Before I enter into the heart of this essay I wish to openly admit that I have been on a long, emotional journey regarding my attitude toward Jonathan Pollard. Back in 1985, when it came to light that he had illegally passed to Israel secret American military documents, as a Jew I felt both embarrassed and betrayed. After all, being a staunch supporter of Israel, I take every opportunity to advocate for her cause before my fellow Americans. I proudly speak about how she is our closest friend among the nations; the only true democracy in the Middle East. However as news of the Pollard case broke and spread, it cut like a knife to my heart. How could this person – in the name of Israel – steal secrets from an America which has stood so firmly by her side? I was very angry, at the man whose actions so endangered the cordial relations between the two nations which I so dearly loved. I was firmly convinced that he should be prosecuted to the fullest extent of the law and that his punishment should fit his crime.
It was not long after his sentencing to life imprisonment that there were those fellow Jews who stepped forward, petitioning for his release. To be honest, they irritated me. Why should he be released? Because he is Jewish? Because his crime was committed out of his love for Israel? No. What he did was wrong. He betrayed his country and was being justly punished. I also love Israel, but still I am an American and I love my country as well. For Pollard to betray America for the sake of Israel was not helpful but hurtful, both to the American Jewish community and to Israel, for it served to feed the antisemitism of those who claim that Jews cannot hold dual loyalties; that Jews will always choose to be agents of a foreign country – Israel – over being loyal Americans.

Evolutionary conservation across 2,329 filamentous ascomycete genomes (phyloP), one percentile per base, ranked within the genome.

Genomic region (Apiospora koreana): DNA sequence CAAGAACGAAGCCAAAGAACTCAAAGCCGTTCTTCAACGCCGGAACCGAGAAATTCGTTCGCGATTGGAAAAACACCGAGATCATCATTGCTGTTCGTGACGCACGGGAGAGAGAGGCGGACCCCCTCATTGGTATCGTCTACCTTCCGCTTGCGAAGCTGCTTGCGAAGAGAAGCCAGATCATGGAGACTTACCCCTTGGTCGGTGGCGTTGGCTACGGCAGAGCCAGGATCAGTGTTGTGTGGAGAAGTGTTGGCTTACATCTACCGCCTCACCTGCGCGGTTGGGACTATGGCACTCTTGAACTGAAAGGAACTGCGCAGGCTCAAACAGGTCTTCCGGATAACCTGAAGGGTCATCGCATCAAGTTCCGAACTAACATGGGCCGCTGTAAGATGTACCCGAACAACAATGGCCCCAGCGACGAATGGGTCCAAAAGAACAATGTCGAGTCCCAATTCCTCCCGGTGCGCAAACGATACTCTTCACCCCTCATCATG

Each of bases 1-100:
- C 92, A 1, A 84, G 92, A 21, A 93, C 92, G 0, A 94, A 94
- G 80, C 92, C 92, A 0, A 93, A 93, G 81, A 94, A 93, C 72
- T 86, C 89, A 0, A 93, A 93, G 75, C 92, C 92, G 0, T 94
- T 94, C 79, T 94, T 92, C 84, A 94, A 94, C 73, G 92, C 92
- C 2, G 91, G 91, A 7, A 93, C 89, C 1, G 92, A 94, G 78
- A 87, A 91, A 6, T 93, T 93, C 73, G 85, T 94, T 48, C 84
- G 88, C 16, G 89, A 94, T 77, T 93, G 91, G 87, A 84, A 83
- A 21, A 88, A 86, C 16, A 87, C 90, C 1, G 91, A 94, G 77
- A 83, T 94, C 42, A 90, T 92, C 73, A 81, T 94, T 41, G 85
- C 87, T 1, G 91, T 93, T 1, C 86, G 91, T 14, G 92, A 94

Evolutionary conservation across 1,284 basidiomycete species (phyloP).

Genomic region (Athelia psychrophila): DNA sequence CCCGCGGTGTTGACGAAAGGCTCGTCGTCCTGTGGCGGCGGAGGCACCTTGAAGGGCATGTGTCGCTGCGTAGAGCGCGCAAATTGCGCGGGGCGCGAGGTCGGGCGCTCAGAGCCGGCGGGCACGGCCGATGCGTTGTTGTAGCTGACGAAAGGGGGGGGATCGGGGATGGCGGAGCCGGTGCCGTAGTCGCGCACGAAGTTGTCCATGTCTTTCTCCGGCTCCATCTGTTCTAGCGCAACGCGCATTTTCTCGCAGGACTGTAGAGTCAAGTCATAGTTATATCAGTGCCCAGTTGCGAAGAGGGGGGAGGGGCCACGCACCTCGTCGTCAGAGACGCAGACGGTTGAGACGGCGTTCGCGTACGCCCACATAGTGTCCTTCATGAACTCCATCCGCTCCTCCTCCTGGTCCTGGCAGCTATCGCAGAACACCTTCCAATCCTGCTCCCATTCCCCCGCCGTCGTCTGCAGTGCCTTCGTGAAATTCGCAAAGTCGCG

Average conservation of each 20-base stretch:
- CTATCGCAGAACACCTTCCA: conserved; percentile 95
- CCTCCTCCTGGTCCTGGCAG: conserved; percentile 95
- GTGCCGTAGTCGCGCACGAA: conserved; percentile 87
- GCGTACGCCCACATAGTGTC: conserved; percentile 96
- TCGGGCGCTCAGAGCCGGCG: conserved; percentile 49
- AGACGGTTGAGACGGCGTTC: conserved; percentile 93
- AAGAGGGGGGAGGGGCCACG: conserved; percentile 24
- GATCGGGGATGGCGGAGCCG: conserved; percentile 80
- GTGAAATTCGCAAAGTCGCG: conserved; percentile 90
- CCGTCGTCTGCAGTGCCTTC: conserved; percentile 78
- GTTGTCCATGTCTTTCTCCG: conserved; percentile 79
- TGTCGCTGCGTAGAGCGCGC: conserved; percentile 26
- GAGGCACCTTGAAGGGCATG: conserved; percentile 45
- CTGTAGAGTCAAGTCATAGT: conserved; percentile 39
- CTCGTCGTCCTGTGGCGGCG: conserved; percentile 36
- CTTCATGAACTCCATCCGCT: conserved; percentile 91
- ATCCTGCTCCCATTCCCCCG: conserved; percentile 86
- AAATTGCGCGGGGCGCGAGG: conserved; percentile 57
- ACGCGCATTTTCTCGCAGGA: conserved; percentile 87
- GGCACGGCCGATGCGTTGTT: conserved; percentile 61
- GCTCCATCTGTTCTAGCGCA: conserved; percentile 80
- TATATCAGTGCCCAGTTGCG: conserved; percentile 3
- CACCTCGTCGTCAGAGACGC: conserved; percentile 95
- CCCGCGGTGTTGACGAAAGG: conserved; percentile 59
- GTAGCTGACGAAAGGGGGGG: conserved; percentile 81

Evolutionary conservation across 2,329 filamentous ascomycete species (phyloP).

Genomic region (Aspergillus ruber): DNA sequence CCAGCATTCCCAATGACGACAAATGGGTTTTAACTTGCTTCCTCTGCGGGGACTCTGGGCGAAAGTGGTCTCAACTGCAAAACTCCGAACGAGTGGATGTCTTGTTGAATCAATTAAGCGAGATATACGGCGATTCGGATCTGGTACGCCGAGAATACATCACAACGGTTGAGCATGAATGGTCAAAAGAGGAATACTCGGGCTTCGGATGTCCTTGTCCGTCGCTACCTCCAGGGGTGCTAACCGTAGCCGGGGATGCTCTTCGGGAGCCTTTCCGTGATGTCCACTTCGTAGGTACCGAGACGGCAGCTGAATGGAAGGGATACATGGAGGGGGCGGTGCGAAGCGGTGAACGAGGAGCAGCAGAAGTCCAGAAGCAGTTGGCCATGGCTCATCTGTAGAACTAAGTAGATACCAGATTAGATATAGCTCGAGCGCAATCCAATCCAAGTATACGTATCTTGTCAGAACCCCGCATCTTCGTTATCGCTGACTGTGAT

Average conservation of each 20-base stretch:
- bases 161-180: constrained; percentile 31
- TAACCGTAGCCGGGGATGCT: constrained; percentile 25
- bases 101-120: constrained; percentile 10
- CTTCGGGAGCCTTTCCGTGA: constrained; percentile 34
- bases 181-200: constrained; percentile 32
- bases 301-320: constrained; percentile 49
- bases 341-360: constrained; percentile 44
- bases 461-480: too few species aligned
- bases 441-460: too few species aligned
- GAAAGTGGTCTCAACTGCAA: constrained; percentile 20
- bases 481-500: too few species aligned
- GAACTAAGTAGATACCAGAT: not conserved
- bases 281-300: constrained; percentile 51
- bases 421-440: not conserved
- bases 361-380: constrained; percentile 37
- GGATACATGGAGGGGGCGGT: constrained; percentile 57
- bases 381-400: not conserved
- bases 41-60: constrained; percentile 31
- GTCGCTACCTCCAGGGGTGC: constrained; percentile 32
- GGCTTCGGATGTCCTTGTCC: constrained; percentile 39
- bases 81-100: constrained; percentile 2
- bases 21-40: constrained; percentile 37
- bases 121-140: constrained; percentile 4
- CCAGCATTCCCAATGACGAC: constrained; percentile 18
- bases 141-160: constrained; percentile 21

The years passed and the calls for Pollard’s release continued. In 1995 he was even granted Israeli citizenship and Yitzhak Rabin tried to include Pollard’s release as a part of the peace process. Indeed afterwards the question of his release found its way into every attempt at an American brokered peace. All to no avail. My anger morphed into more of a disapproving disinterest. “Still with the Pollard thing? Enough already. Let it go. He betrayed his country and now he is doing his time.” Yet with each passing year, I found my sentiments slowly shifting from my “Enough already” meaning “enough with the petitions on his behalf” to meaning “perhaps he has served enough time in prison and we just ought to let him go and put this all behind us.”